Your sales tax return due date depends on the filing frequency and schedule determined by the state. For many states, the due date is the 20th of the month in which the return is due. Deadlines in other states might be earlier or later.
In some cases, such as during the COVID-19 pandemic, you may be able to receive an extension for the filing date on your sales tax return. Please check with your state to learn the extension options available for your business.
Not really. The state will determine when your sales tax return is due. The due date is often 20 days after the end of the previous tax period. You can get your returns in any time during those 20 days, but you should avoid late payments as they could result in fines and penalties.
No, your filing frequency is determined by the state based on your sales volume.
Filing sales tax returns
To file your sales tax return, the first step is to gather the forms you need from the revenue department for the state in which you’re filing (you can often find and complete these forms online). Fill out those forms with the numbers from your sales, and make sure you submit before your due date.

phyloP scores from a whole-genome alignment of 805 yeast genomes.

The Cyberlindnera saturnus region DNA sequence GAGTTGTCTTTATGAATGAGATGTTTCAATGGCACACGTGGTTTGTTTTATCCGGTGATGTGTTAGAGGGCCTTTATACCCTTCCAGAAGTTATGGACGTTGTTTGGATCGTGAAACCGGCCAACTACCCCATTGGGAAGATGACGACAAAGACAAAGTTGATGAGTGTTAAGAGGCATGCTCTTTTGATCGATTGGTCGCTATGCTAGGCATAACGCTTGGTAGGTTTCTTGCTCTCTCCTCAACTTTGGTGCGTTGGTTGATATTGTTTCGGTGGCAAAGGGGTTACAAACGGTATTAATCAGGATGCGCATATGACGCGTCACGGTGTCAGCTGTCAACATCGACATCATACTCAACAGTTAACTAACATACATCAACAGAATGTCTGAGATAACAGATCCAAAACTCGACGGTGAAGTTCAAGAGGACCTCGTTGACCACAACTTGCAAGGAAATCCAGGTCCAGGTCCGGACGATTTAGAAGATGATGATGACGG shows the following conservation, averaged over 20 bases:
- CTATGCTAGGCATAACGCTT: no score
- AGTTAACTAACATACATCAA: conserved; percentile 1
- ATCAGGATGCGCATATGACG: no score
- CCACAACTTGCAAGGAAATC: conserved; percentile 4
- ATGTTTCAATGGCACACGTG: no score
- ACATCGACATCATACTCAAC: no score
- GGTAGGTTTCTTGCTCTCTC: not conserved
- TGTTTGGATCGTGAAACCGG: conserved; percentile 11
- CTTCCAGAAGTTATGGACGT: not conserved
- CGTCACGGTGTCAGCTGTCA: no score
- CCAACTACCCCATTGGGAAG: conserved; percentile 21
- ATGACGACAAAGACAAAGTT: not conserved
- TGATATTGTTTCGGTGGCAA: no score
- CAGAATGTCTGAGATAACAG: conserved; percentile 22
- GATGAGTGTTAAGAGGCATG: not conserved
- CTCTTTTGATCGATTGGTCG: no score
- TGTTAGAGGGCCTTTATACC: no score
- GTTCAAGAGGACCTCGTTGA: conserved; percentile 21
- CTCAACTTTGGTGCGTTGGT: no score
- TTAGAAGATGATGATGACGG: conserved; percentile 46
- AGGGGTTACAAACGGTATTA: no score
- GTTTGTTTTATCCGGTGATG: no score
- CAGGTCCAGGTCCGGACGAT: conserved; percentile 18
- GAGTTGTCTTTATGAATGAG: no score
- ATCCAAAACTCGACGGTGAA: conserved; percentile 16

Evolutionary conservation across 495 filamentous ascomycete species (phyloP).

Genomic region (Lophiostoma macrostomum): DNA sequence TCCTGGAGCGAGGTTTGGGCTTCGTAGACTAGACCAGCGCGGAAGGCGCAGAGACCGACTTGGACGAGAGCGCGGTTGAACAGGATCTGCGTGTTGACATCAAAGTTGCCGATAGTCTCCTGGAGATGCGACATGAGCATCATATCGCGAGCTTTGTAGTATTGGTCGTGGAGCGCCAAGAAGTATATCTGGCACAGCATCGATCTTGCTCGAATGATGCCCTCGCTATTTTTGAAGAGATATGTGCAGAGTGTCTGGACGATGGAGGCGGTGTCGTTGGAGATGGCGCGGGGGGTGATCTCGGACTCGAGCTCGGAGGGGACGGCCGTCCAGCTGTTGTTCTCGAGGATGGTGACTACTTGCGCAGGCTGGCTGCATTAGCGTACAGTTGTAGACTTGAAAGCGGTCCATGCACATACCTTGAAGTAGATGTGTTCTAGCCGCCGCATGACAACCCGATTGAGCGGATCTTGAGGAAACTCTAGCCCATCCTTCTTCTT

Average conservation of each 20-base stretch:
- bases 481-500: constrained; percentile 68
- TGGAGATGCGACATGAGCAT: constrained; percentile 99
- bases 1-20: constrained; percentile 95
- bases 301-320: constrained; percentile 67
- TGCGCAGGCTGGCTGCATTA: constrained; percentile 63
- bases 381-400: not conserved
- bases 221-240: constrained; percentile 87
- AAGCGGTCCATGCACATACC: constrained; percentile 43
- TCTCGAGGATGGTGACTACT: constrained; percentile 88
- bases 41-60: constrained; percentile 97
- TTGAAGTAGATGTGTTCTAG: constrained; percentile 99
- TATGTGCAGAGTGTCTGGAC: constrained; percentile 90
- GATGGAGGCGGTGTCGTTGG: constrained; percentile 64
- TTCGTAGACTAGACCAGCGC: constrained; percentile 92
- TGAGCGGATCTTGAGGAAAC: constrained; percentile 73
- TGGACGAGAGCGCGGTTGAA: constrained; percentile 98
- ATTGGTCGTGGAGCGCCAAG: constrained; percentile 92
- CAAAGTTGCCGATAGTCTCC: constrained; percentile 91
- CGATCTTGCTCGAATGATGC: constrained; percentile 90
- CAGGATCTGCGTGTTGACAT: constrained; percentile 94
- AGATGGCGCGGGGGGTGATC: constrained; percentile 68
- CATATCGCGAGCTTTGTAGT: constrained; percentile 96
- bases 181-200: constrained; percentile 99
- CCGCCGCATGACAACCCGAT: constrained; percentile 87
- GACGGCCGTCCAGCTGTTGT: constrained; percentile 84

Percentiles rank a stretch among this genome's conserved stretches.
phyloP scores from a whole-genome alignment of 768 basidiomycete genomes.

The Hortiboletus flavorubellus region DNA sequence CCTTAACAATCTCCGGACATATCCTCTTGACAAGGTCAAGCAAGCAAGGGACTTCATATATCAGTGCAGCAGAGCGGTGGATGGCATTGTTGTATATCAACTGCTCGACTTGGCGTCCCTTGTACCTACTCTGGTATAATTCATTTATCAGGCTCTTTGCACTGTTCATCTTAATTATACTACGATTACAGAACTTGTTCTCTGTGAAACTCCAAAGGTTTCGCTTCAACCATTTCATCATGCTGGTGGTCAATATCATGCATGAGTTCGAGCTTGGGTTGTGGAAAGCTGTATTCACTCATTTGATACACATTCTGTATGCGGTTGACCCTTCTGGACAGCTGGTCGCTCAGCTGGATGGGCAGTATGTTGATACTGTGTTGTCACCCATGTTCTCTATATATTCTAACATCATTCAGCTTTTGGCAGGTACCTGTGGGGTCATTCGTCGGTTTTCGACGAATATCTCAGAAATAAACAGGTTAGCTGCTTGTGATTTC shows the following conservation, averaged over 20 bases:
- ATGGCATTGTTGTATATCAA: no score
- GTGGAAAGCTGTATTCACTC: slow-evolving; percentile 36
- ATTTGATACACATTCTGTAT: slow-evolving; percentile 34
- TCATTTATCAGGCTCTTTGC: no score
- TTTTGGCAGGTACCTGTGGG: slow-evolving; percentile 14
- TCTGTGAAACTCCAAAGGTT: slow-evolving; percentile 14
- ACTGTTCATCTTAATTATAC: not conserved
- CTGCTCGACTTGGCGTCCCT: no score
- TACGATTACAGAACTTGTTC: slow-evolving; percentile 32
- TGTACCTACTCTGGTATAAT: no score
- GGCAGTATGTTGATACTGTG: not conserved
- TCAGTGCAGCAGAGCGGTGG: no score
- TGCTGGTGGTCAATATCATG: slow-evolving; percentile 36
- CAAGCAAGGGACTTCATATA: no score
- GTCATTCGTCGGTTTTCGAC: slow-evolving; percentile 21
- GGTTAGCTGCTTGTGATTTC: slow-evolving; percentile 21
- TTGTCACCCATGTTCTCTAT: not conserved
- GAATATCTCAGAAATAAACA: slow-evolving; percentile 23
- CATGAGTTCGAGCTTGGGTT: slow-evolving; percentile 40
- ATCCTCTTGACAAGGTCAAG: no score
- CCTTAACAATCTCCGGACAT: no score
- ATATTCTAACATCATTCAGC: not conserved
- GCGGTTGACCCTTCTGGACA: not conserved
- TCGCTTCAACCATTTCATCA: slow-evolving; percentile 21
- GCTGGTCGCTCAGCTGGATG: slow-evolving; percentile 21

You’ll need to file your sales tax return for each state where you've triggered nexus. That could mean filing a few or even dozens of sales tax returns. Avalara can help you take back your time with automated sales tax return preparation and filing.
Your sales tax return must be filed with the relevant governing authority (often a state revenue department) where the sales tax was collected. In many cases, this can be completed on the state’s revenue department website.
Unless your business is a single-member limited liability company (LLC) or sole proprietorship, you must file separate state and federal tax returns for your business. You must also submit different returns to each state where you’re obligated to collect and remit sales tax.
If you file your sales tax return late then you’ll likely have to pay a penalty. Penalties could be significant and may cost up to 5% per month up to a maximum of 25% plus a failure to pay penalty of 10%. The penalty may be different depending on the state, but it’s not something you want to learn the hard way.